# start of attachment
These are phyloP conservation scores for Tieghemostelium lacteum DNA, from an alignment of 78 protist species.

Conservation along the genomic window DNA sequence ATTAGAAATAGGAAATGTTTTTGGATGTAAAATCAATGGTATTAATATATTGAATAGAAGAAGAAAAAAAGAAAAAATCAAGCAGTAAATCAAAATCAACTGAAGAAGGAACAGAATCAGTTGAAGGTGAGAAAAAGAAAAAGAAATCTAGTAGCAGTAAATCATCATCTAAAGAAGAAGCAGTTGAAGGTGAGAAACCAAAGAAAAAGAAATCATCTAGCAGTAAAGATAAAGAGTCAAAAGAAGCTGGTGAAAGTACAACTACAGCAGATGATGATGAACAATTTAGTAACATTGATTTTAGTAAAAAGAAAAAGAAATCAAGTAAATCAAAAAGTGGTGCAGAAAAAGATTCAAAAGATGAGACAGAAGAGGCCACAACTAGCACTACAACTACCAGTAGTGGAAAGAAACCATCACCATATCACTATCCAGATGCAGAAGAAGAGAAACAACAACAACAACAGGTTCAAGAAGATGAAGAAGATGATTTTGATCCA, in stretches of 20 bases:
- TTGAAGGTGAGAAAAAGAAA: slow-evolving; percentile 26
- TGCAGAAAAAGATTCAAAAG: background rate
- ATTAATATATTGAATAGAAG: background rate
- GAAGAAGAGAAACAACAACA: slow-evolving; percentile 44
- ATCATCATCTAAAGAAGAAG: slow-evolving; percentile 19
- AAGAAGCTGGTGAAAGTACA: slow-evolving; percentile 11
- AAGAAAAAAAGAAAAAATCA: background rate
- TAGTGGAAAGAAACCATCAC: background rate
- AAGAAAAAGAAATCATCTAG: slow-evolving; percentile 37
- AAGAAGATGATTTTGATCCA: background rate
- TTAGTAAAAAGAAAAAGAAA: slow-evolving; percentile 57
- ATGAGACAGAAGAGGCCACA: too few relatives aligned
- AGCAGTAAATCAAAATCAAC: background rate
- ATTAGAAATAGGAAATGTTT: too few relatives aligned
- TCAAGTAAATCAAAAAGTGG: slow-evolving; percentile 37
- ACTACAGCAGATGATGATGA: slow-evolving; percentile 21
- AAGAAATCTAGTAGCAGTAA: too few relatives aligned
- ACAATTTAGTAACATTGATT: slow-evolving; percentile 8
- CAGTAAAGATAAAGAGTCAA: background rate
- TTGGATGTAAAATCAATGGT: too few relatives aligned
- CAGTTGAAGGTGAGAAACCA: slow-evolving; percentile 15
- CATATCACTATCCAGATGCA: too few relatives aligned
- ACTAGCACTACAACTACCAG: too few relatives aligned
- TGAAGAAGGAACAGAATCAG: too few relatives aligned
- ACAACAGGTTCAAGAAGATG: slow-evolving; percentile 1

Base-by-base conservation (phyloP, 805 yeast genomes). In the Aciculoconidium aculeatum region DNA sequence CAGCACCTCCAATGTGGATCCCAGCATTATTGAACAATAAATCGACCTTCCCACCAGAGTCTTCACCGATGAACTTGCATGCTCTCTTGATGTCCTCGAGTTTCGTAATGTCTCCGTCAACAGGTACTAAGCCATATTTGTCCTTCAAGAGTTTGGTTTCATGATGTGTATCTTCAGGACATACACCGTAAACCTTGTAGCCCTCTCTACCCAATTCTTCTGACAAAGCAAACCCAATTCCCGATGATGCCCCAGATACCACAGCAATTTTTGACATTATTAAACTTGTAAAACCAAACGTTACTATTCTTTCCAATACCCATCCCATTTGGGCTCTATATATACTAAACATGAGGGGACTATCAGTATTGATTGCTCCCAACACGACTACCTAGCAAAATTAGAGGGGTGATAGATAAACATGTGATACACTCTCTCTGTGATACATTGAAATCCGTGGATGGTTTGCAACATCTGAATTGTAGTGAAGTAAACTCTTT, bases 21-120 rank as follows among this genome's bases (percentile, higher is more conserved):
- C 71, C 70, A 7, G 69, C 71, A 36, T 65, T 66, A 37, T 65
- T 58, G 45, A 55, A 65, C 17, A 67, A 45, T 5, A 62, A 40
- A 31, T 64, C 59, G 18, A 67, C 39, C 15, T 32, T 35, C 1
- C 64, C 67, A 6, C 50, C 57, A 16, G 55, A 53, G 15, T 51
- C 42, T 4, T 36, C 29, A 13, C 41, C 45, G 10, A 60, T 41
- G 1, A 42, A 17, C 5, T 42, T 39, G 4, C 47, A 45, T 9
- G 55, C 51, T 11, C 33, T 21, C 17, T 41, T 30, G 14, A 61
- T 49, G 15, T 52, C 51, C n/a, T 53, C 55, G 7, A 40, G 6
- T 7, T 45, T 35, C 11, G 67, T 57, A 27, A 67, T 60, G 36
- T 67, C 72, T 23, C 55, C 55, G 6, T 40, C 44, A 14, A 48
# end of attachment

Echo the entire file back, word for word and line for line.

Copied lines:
These are phyloP conservation scores for Tieghemostelium lacteum DNA, from an alignment of 78 protist species.

Conservation along the genomic window DNA sequence ATTAGAAATAGGAAATGTTTTTGGATGTAAAATCAATGGTATTAATATATTGAATAGAAGAAGAAAAAAAGAAAAAATCAAGCAGTAAATCAAAATCAACTGAAGAAGGAACAGAATCAGTTGAAGGTGAGAAAAAGAAAAAGAAATCTAGTAGCAGTAAATCATCATCTAAAGAAGAAGCAGTTGAAGGTGAGAAACCAAAGAAAAAGAAATCATCTAGCAGTAAAGATAAAGAGTCAAAAGAAGCTGGTGAAAGTACAACTACAGCAGATGATGATGAACAATTTAGTAACATTGATTTTAGTAAAAAGAAAAAGAAATCAAGTAAATCAAAAAGTGGTGCAGAAAAAGATTCAAAAGATGAGACAGAAGAGGCCACAACTAGCACTACAACTACCAGTAGTGGAAAGAAACCATCACCATATCACTATCCAGATGCAGAAGAAGAGAAACAACAACAACAACAGGTTCAAGAAGATGAAGAAGATGATTTTGATCCA, in stretches of 20 bases:
- TTGAAGGTGAGAAAAAGAAA: slow-evolving; percentile 26
- TGCAGAAAAAGATTCAAAAG: background rate
- ATTAATATATTGAATAGAAG: background rate
- GAAGAAGAGAAACAACAACA: slow-evolving; percentile 44
- ATCATCATCTAAAGAAGAAG: slow-evolving; percentile 19
- AAGAAGCTGGTGAAAGTACA: slow-evolving; percentile 11
- AAGAAAAAAAGAAAAAATCA: background rate
- TAGTGGAAAGAAACCATCAC: background rate
- AAGAAAAAGAAATCATCTAG: slow-evolving; percentile 37
- AAGAAGATGATTTTGATCCA: background rate
- TTAGTAAAAAGAAAAAGAAA: slow-evolving; percentile 57
- ATGAGACAGAAGAGGCCACA: too few relatives aligned
- AGCAGTAAATCAAAATCAAC: background rate
- ATTAGAAATAGGAAATGTTT: too few relatives aligned
- TCAAGTAAATCAAAAAGTGG: slow-evolving; percentile 37
- ACTACAGCAGATGATGATGA: slow-evolving; percentile 21
- AAGAAATCTAGTAGCAGTAA: too few relatives aligned
- ACAATTTAGTAACATTGATT: slow-evolving; percentile 8
- CAGTAAAGATAAAGAGTCAA: background rate
- TTGGATGTAAAATCAATGGT: too few relatives aligned
- CAGTTGAAGGTGAGAAACCA: slow-evolving; percentile 15
- CATATCACTATCCAGATGCA: too few relatives aligned
- ACTAGCACTACAACTACCAG: too few relatives aligned
- TGAAGAAGGAACAGAATCAG: too few relatives aligned
- ACAACAGGTTCAAGAAGATG: slow-evolving; percentile 1

Base-by-base conservation (phyloP, 805 yeast genomes). In the Aciculoconidium aculeatum region DNA sequence CAGCACCTCCAATGTGGATCCCAGCATTATTGAACAATAAATCGACCTTCCCACCAGAGTCTTCACCGATGAACTTGCATGCTCTCTTGATGTCCTCGAGTTTCGTAATGTCTCCGTCAACAGGTACTAAGCCATATTTGTCCTTCAAGAGTTTGGTTTCATGATGTGTATCTTCAGGACATACACCGTAAACCTTGTAGCCCTCTCTACCCAATTCTTCTGACAAAGCAAACCCAATTCCCGATGATGCCCCAGATACCACAGCAATTTTTGACATTATTAAACTTGTAAAACCAAACGTTACTATTCTTTCCAATACCCATCCCATTTGGGCTCTATATATACTAAACATGAGGGGACTATCAGTATTGATTGCTCCCAACACGACTACCTAGCAAAATTAGAGGGGTGATAGATAAACATGTGATACACTCTCTCTGTGATACATTGAAATCCGTGGATGGTTTGCAACATCTGAATTGTAGTGAAGTAAACTCTTT, bases 21-120 rank as follows among this genome's bases (percentile, higher is more conserved):
- C 71, C 70, A 7, G 69, C 71, A 36, T 65, T 66, A 37, T 65
- T 58, G 45, A 55, A 65, C 17, A 67, A 45, T 5, A 62, A 40
- A 31, T 64, C 59, G 18, A 67, C 39, C 15, T 32, T 35, C 1
- C 64, C 67, A 6, C 50, C 57, A 16, G 55, A 53, G 15, T 51
- C 42, T 4, T 36, C 29, A 13, C 41, C 45, G 10, A 60, T 41
- G 1, A 42, A 17, C 5, T 42, T 39, G 4, C 47, A 45, T 9
- G 55, C 51, T 11, C 33, T 21, C 17, T 41, T 30, G 14, A 61
- T 49, G 15, T 52, C 51, C n/a, T 53, C 55, G 7, A 40, G 6
- T 7, T 45, T 35, C 11, G 67, T 57, A 27, A 67, T 60, G 36
- T 67, C 72, T 23, C 55, C 55, G 6, T 40, C 44, A 14, A 48